Hope you’ve had your spooky Christie fix for the day!!
The last lot of three books share in common a solo Poirot in the middle of his dramatic “big reveal.” They also include two holidays, two quotes about the nature of truth, and two moments of unusually dramatic inferno-lighting. 🙂
This miniature of the collection of stories known as The Adventure of the Christmas Pudding includes an image from the corresponding episode “The Theft of the Royal Ruby,” an alternate title. The quote is from the title story. You may notice that when I took this photo, the white stripes on the spine of the book had not been painted on yet. Oops! I like the little Santa figurine on the mantle piece, and the evergreen garlands. Obviously we’re going for a Christmas-y feel here.
Likewise, for Hallowe’en Party, I chose a festive pumpkin color for the book and an image of Poirot looking positively mephistophelean in the glint of the orange glow of firelight. This particular Christie story is one of maybe three or four Poirot tales where the villain is presented as a sort of satanic archetype, so I utilized the conceit for this little cover. I loved painting that bit of fire– and that silver fob! Like in the Death on the Nile image, that one bit of bling makes the picture glow. The quote is a great one, too.
Finally, Three-Act Tragedy. It was terrible trying to narrow down which image to use for the cover. There were gorgeous shots of Poirot with Sir Charles Cartwright in a garden panorama, and one pic I was very keen on of Sir Charles and Egg in the background drinking cocktails, with a blurred Poirot in profile in the foreground. That particular image seemed to sum up the book plot nicely, and three characters on a cover would have been great. But no, at last I was forced reluctantly to use this image. The stage imagery and the striking lighting made it too perfect for complementing the book title. I had trouble choosing the quote, too. There’s a marvelous Poirot quote about the observation of human nature in that book, but I ended up once again using a quote that reflects drama and stage trickery, in keeping with the story’s themes.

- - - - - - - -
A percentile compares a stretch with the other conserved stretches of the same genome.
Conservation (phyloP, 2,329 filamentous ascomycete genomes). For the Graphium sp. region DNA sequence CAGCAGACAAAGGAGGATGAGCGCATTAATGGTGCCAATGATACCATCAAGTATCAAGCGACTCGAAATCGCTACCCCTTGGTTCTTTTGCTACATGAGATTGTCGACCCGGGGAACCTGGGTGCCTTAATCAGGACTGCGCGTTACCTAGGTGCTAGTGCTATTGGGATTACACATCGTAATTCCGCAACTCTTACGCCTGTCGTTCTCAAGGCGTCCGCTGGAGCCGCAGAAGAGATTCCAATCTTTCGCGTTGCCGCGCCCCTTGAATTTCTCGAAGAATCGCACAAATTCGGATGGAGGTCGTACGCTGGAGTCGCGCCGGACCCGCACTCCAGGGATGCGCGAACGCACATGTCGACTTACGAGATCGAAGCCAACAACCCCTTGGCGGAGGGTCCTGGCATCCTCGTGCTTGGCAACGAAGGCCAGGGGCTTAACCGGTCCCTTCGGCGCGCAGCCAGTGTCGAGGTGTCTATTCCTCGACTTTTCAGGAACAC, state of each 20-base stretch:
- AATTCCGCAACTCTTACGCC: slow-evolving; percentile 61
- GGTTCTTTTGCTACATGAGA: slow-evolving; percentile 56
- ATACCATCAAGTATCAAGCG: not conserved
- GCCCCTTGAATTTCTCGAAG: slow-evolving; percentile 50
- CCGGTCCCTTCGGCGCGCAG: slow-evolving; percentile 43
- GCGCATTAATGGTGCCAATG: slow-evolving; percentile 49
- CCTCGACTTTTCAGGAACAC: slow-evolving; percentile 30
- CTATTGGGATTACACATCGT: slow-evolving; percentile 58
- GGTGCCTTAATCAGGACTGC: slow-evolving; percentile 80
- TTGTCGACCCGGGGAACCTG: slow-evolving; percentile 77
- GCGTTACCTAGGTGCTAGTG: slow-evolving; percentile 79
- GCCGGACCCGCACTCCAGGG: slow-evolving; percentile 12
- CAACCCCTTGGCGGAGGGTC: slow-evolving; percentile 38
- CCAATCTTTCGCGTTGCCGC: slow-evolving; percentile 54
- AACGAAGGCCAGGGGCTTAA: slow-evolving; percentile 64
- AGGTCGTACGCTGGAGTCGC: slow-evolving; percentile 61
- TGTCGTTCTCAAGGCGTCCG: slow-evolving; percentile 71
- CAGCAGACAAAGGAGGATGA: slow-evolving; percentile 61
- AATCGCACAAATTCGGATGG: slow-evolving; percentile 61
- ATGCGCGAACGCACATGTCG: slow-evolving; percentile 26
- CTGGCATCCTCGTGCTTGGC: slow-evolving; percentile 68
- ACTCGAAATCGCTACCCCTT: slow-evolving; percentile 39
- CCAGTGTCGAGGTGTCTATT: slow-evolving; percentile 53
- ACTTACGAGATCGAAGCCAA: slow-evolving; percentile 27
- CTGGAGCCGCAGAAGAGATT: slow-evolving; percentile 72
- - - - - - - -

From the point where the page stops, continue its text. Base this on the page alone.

There ends the project of 39 painted miniature Poirot books, representing Christie’s full canon of Poirot. They took three months to paint. Only, it doesn’t really end there, because these little guys needed, I felt, their own custom shelf. And that would be a project of another month and a half. To be continued…!